TRENTON – Caught in a maelstrom of damaging headlines, Trenton Mayor Tony Mack this afternoon tried to stop the bleeding by announcing troubled nominee Carleton Badger’s bailout from consideration as city director of economic development.
“I think the letter speaks for itself,” Mack said after reading from a Badger withdrawal note to the mayor when a reporter asked him if he knew before bringing him aboard that Badger is a convicted felon.
Twice indicted for forgery, Badger pleaded guilt to a 2001 theft charge, according to local newspaper reports. He was serving as acting chief until he submitted his resignation letter today, Mack said.
“I am withdrawing my name…” Badger wrote, according to the mayor, who read the communique from the podium. “I do not wish to be a distraction.”
Mack convened his City Hall press conference in a troubled environment, but “The election season is over,” he told a skeptical press corps awakened by repeated static coming out of the Mack administration, now one month plus in office.
“I am not in the business of slinging mud,” said the mayor. “My mother taught me a long time ago that ‘mud’ spelled backwards spells… well, I’ll let you figure that out.”
Longtime Trentonian city editor Paul Mickle aggressively pursued the mayor on the Badger business and on other reports that surfaced today in front page local headlines about Mack’s home being in foreclosure.
“As it relates to matters of my family, they are just that,” Mack said. “Family matters.”
Mickle pursued Mack on the two subjects before a detective with a gun on his hip appeared and offered to escort Mickle from the second floor mayor’s office. The veteran editor refused to budge, saying he would not be bulied by a “thug.” The incident prompted Trenton Times reporter Meir Rinde to ask the mayor if the public could expect to see a beefed up police response at City Hall anytime Mack encountered “routine disagreements.”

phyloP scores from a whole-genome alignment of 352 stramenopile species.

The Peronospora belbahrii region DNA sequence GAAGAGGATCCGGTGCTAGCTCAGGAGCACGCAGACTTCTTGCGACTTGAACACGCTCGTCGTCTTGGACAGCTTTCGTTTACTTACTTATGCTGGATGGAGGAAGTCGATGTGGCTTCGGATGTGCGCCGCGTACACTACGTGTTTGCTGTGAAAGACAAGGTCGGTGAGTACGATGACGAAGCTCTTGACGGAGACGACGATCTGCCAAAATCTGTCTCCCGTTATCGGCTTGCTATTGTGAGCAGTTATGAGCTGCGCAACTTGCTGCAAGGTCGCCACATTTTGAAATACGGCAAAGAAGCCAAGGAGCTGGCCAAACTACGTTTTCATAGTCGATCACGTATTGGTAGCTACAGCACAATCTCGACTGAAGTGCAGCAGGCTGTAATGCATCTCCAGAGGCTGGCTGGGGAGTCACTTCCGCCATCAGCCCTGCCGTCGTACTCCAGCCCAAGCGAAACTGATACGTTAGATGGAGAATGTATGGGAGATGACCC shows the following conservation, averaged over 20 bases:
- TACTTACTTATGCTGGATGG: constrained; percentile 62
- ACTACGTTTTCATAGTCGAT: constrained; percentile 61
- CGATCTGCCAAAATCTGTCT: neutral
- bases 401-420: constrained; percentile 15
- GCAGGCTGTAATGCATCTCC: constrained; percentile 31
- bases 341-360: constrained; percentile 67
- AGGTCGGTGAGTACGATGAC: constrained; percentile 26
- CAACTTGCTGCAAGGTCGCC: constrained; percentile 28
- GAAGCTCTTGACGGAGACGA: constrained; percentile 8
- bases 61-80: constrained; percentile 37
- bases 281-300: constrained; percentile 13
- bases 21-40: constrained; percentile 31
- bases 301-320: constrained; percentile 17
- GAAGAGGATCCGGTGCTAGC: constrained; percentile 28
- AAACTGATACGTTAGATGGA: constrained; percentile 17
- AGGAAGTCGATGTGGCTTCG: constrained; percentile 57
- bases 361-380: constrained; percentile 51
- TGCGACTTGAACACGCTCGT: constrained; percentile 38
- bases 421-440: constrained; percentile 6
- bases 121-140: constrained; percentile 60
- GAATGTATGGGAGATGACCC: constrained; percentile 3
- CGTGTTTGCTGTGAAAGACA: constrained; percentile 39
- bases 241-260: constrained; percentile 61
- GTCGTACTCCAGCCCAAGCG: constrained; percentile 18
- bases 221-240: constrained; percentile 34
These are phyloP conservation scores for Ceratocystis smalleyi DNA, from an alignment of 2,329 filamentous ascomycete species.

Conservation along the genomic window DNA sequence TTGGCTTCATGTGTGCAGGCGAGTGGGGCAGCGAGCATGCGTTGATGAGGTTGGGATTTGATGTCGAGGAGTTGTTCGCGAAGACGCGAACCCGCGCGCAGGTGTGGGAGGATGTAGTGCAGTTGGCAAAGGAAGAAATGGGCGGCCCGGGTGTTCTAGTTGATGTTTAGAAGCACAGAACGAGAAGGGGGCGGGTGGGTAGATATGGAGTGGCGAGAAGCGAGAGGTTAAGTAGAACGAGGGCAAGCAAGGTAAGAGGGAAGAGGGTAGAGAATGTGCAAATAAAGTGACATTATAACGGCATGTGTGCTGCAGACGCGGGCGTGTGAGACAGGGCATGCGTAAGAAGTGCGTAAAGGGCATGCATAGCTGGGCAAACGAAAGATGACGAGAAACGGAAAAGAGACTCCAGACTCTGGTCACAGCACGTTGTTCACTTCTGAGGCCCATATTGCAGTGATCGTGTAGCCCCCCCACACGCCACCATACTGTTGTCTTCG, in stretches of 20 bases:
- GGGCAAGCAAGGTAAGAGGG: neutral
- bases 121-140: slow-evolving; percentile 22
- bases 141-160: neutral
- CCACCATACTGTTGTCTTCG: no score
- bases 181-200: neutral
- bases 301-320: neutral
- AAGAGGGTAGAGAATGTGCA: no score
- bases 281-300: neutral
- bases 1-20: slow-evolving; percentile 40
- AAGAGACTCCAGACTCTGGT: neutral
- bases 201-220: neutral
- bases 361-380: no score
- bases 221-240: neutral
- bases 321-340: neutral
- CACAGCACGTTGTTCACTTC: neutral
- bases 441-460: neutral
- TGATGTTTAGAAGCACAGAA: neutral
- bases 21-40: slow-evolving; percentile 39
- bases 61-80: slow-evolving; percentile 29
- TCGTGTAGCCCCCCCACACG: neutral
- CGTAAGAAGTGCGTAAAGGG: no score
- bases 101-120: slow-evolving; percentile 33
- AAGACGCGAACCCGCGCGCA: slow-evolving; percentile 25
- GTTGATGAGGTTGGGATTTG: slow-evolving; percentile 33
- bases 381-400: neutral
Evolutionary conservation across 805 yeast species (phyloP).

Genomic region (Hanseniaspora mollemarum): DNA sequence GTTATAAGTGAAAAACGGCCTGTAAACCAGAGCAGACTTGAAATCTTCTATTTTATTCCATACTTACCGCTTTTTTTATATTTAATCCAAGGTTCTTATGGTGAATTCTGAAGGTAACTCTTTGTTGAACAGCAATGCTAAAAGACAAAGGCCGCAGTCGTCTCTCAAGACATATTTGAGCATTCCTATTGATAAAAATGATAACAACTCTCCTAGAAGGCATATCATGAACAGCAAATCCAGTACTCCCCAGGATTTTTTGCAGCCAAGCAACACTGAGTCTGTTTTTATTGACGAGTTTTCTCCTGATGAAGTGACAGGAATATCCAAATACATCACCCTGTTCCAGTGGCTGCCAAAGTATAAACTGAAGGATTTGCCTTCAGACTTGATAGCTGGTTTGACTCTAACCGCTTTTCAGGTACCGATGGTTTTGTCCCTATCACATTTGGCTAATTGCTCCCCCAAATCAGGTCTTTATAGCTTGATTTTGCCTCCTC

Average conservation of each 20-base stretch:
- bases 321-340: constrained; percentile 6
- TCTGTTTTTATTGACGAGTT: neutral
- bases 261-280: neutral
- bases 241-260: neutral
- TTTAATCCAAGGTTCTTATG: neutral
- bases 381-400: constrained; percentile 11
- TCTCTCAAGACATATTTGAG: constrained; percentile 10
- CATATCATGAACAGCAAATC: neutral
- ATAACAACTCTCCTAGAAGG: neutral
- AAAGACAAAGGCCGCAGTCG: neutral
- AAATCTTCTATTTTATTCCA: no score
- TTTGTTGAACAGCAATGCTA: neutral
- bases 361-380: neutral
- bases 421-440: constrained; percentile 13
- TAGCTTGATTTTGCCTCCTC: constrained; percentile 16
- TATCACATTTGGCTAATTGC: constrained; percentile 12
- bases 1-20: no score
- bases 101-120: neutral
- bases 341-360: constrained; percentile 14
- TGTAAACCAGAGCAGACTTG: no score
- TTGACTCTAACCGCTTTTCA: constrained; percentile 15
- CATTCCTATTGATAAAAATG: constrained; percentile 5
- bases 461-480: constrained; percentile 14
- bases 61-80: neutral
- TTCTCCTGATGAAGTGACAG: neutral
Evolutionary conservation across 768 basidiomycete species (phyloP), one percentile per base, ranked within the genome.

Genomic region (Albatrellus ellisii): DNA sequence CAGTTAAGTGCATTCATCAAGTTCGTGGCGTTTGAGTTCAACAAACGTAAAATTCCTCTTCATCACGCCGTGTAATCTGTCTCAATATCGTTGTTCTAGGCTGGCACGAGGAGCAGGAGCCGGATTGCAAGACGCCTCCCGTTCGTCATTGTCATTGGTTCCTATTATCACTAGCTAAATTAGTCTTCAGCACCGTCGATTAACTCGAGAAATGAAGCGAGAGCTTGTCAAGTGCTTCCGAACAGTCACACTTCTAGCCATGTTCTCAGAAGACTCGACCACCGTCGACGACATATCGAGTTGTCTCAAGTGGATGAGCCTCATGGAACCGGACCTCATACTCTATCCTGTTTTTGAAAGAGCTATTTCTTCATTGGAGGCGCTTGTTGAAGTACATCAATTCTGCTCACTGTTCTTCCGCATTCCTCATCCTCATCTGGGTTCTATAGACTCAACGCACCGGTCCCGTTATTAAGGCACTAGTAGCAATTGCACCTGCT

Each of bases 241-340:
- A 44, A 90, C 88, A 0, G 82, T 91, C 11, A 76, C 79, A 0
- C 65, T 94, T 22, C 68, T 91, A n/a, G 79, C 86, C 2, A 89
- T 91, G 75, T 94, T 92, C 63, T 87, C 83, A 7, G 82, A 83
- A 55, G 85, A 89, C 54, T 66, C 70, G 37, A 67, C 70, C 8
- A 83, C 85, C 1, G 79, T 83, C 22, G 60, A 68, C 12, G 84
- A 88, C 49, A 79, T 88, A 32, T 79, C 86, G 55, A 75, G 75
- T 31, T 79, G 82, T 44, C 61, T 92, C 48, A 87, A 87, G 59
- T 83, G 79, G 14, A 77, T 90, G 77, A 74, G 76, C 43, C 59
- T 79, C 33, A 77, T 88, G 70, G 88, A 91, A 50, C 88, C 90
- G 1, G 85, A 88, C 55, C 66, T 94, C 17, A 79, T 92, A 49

Yesterday, police escorted fired deputy municipal clerk Cordelia Stanton out of City Hall.
“We’re trying to keep you safe,” Mack responded.
Nose-to-nose with the City Hall plain clothesman in sunglasses, Mickle stayed for the entire press conference and persisted – to no avail – in plugging the mayor on the hard questions.
Elected in a June runoff on a wave of anti-establishment sentiment and confronting a $60 million budget shortfall, Mack packaged today’s presser as a happy occasion.
“Today marks 35 days of accomplishments under a distressed time and in a tough economic environment,” he said.
In part Mack blamed the administration of former Mayor Doug Palmer for Trenton’s fiscal wreckage.
“We’re beginning to terminate the irresponsible contractural agreement establishing a courthouse outside the existing building,” prompting a lone hand clap from someone in his administration standing amid frowning reporters.
He also promised a $3.5 revamp of city parks, which he will undertake with the help of federal Community Development Block Grant funding. That would include a new indoor academic and recreation facility. Asked if he intended to follow through on his campaign promise that people who work in Trenton would have to live in Trenton, Mack said, “We are in the process of establishing a project-labor agreemtn that will include Trentonians on local jobs.”